The filament worked into the stent in a longitudinal direction may project over the stent as securing thread and serves as pulling thread or for mounting the inventive stent. Several filaments can be worked into the wall of the stent viewed across the periphery of the stent.
In a further embodiment of the invention, the proximal end region of the body of the inventive stent, viewed across the periphery of the body, comprises a worked-in thread whose length projects past the stent. This is advantageous in that such a thread can produce a thread ring similar to a tobacco bag seam which facilitates removal of a placed stent. Pulling together of the proximal stent end like a tobacco bag permits removal of the inventive stent from the bordering hollow organ tissue and pulling out of the hollow organ by the thread.
In a further embodiment, the distal end of the body has a return valve, in particular a foil valve, which is advantageous in that when the inventive stent is placed in the oesophagus, liquid or other nutrients can flow only in one direction. The foil valve formed as reflux valve consists of two thin foil sheets which are welded together e.g. at the edges.
Web-free means at the same time no meshes or helices.
Further advantages of the invention can be extracted from the description of the drawing. The features mentioned above and below can be used in accordance with the invention either individually or in arbitrary combination. The embodiments mentioned are not to be understood as exhaustive enumeration but rather have exemplary character.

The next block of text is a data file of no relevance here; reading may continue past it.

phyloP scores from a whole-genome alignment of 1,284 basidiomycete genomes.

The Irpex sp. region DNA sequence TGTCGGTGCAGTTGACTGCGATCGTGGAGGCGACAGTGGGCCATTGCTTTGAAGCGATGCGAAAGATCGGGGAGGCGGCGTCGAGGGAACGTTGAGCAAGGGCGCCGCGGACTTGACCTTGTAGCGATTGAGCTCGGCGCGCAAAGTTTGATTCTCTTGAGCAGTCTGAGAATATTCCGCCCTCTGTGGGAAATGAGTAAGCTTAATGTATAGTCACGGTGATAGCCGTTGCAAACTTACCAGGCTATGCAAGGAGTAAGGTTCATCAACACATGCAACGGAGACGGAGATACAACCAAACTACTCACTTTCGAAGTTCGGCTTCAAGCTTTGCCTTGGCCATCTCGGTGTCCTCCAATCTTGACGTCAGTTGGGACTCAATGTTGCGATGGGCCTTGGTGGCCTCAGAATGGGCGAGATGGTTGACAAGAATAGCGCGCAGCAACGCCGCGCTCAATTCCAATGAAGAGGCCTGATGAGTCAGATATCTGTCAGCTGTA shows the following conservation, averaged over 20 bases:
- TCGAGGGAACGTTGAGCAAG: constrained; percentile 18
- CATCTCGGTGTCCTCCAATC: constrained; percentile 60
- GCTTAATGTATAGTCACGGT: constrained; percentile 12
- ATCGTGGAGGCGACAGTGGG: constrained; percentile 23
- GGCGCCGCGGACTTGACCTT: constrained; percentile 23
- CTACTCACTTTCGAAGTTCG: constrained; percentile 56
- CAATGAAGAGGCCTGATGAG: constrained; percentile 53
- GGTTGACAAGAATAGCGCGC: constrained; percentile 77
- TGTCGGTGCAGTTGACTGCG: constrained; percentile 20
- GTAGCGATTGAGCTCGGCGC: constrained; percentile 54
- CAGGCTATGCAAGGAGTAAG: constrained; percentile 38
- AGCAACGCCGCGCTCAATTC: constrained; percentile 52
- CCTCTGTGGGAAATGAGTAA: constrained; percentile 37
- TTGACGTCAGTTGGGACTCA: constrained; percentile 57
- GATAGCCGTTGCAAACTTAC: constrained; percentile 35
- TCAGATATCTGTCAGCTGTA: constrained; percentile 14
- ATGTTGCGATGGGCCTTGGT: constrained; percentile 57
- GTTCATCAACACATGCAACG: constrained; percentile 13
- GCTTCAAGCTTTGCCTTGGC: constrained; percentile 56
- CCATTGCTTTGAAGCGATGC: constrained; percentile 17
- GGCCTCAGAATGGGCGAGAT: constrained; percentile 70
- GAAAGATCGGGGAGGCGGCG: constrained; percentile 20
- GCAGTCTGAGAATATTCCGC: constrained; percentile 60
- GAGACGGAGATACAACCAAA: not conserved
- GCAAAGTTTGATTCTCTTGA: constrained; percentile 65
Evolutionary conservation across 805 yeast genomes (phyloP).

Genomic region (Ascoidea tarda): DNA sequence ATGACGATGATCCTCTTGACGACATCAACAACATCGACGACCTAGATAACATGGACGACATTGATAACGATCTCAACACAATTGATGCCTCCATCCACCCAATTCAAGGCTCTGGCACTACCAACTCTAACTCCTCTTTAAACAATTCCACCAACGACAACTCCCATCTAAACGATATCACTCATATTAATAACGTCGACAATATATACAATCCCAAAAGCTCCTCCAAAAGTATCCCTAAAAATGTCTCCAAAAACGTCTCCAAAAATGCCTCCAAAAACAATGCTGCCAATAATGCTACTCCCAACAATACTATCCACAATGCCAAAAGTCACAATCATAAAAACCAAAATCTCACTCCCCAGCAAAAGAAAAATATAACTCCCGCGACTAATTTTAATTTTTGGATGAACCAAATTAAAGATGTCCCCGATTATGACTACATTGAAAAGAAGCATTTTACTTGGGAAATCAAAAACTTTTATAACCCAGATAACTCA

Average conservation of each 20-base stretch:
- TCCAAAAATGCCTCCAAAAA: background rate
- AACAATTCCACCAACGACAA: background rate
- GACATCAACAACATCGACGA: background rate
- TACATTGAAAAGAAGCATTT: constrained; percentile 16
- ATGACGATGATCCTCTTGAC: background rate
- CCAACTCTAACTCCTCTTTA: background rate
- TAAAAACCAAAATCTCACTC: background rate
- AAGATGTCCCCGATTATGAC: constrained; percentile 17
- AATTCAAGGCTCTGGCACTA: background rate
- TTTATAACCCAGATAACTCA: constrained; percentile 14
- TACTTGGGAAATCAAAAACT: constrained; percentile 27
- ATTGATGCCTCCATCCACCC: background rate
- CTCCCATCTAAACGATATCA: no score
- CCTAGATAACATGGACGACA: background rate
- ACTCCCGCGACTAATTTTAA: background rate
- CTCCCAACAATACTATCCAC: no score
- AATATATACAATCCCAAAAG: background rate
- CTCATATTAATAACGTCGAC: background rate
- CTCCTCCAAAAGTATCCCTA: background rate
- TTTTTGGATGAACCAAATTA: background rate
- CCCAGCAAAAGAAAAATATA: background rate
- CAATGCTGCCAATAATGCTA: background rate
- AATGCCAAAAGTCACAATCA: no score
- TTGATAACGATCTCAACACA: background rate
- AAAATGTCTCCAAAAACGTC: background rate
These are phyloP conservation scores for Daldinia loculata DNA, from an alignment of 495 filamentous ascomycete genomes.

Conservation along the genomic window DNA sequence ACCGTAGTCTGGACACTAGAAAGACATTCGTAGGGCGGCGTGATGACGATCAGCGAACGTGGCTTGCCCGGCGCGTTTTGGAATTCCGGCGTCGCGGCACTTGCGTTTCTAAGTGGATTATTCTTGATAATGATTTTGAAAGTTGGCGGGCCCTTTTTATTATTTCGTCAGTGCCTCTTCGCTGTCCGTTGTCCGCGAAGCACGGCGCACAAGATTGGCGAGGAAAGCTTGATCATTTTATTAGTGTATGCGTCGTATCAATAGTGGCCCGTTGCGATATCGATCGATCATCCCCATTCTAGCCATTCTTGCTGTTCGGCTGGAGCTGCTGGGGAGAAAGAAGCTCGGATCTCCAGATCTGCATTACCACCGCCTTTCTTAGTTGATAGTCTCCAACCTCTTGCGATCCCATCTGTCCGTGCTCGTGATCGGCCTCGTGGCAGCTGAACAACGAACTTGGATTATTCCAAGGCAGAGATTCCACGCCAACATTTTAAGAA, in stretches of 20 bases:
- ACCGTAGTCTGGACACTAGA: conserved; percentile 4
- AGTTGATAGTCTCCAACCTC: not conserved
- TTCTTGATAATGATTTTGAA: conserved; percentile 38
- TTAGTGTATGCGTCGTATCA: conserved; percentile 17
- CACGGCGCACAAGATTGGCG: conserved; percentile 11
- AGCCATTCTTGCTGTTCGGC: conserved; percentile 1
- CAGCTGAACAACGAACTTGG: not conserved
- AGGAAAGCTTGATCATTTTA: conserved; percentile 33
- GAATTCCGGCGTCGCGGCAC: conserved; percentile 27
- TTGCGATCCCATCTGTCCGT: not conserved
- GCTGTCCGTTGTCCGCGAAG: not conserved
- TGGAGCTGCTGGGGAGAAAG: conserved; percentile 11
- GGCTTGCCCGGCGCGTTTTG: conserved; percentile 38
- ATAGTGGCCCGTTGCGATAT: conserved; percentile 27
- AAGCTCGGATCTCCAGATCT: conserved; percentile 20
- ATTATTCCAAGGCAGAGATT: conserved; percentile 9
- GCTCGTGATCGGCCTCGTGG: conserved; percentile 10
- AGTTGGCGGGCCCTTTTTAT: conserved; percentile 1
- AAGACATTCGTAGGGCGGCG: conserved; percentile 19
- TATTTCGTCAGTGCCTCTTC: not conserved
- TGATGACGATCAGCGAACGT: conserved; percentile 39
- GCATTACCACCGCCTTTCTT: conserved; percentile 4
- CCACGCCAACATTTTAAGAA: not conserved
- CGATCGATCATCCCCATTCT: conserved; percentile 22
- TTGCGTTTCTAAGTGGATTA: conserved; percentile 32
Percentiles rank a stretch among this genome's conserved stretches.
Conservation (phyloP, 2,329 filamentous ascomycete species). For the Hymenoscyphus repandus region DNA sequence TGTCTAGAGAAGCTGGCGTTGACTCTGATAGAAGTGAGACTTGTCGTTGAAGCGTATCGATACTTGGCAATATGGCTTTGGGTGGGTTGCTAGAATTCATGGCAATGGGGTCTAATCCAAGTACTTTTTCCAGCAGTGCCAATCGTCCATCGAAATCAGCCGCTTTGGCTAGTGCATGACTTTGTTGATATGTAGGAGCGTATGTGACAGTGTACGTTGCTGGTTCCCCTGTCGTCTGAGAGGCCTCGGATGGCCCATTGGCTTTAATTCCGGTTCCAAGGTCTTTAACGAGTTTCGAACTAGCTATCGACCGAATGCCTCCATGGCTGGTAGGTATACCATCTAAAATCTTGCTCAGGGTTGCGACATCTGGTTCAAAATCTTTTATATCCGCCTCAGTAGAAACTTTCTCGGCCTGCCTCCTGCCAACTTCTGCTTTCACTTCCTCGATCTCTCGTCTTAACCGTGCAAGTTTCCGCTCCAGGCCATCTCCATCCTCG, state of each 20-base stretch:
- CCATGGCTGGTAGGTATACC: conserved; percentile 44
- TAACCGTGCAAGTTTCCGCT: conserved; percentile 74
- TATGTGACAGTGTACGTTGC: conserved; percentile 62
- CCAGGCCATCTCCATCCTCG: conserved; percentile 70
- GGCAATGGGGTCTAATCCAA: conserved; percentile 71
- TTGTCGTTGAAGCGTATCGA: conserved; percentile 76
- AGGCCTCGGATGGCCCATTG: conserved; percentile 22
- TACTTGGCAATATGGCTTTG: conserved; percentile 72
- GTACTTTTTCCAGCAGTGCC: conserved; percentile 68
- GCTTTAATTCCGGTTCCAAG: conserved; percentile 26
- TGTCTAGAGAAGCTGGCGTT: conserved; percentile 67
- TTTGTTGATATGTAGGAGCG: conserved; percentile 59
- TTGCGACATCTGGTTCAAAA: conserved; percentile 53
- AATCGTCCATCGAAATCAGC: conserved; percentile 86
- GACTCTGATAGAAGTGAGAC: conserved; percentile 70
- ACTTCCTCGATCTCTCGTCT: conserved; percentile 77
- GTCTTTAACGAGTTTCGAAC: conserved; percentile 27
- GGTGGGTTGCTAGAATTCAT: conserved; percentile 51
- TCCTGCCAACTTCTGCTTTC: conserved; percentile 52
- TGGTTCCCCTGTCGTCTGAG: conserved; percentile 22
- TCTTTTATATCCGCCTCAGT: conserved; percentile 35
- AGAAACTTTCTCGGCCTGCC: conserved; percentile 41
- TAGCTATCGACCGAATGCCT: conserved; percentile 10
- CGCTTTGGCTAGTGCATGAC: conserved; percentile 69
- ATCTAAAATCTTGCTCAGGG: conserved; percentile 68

The figures show the inventive stent in a highly schematised fashion.
The stent sections 11, 12, 13 are connected to each other via a first and second elastic tubular section 14, 15. The elastic tubular sections 14, 15 are produced from a flexible thin plastic material, e.g. silicon, and permanently and securely connect the stent sections 11, 12, 13. The elastic tubular sections 14, 15 can safely bridge diameter changes between the individual stent sections 11, 12, 13 and can adjust to the surface contour in a hollow organ without forming gaps. The stent 10 can be lengthened in the direction of arrows 17 and be shortened again after lengthening. The present case concerns an automatically expanding stent 10 which has a smaller diameter in the lengthened state than in the expanded state shown in the figure.
The support construction in the first stent section 31 is a first and second helix 36 of opposite winding directions. A helix 36 is disposed in a first plane in the first stent section 31 embedded in a plastic material, and another helix 36 extends in the second plane which has an opposite winding direction. The support structure of the stent sections 32, 33 is a web 38 which is connected to the first stent section 31 via the elastic tubular sections 34, 35. The stent 30 can be lengthened and shortened in the direction of arrows 37.
In a longitudinal direction of the stent 40, a filament 51 is worked into the wall of the stent 40 over the entire length which serves as securing thread for the different sections of the stent 40. The filament 51 may project past the stent 40 such that the stent 40 can be mounted or be pulled in the hollow organ via the filament 51. The proximal end of the stent 40 has a thread 52 as thread ring viewed over the periphery of the stent. If the thread 52 is pulled together, the lumen of the third stent section 43 is also highly reduced and the positioned stent 40 is released from the inner surface of the hollow organ. The stent 40 can be removed from a hollow organ via the thread 52.
A stent 10 for transluminal implantation comprises a first, second and third stent section 11, 12, 13 for splinting and/or keeping open a hollow organ, which are connected to each other via elastic tubular sections 14, 15. The stent 10 combines at least three different stent designs in one stent 10 and can be adjusted to the motion behavior of a hollow organ in an improved fashion.